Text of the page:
This paper presents the historical trend and defines the causes of drilling cost escalation in the Gulf of Mexico during the 1970's.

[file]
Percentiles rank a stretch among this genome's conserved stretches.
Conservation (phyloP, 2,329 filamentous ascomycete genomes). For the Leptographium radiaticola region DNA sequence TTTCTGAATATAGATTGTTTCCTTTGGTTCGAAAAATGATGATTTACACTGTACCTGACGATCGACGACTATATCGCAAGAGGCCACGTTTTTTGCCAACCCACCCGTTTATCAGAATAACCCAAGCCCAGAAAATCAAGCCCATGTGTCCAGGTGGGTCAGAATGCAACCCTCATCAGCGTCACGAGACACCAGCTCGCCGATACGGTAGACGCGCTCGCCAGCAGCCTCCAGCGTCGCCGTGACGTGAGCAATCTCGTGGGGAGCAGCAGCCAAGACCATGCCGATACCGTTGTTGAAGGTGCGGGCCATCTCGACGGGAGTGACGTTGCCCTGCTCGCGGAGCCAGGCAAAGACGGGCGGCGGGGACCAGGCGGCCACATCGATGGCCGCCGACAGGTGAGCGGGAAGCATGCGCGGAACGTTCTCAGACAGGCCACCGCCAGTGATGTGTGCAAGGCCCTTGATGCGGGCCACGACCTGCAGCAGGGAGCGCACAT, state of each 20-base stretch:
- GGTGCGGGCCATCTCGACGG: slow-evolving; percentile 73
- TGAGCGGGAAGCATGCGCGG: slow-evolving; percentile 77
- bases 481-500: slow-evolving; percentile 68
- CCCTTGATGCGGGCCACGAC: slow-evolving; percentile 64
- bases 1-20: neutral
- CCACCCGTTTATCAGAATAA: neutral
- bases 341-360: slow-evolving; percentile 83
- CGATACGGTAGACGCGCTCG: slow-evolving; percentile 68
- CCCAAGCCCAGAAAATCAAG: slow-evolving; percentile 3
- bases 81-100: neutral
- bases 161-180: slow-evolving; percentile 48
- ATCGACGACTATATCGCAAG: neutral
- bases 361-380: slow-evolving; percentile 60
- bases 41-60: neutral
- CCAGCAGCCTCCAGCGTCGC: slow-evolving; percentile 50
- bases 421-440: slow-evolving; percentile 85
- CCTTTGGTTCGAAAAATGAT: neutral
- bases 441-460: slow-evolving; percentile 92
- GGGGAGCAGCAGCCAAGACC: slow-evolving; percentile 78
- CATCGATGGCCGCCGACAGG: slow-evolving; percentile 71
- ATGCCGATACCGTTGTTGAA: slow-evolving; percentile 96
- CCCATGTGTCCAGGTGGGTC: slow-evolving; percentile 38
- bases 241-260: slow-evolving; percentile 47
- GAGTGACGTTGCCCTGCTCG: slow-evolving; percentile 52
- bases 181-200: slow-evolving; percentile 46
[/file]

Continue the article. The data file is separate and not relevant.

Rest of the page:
The three major components of escalation are: 1) inflation, 2) supply-demand imbalance (demand pull) and 3) decreases in drilling efficiency. The decade was divided into three periods. During each period one component of escalation was responsible for most of the rise in costs. From 1970 through 1973 only inflation pushed costs upward. During 1974 and 1975 a supply-demand imbalance caused most of the escalation. Since 1975, decreases in drilling efficiency have produced the major component of escalation. During any one year or period of years, the sum of the three components will give the total escalation rate. The reasons why different components contribute more toward escalation during certain years than others are shown by following the timing of oil and gas price increases, the overall quality of the acreage offered each year in offshore lease sales and the resulting drilling activity.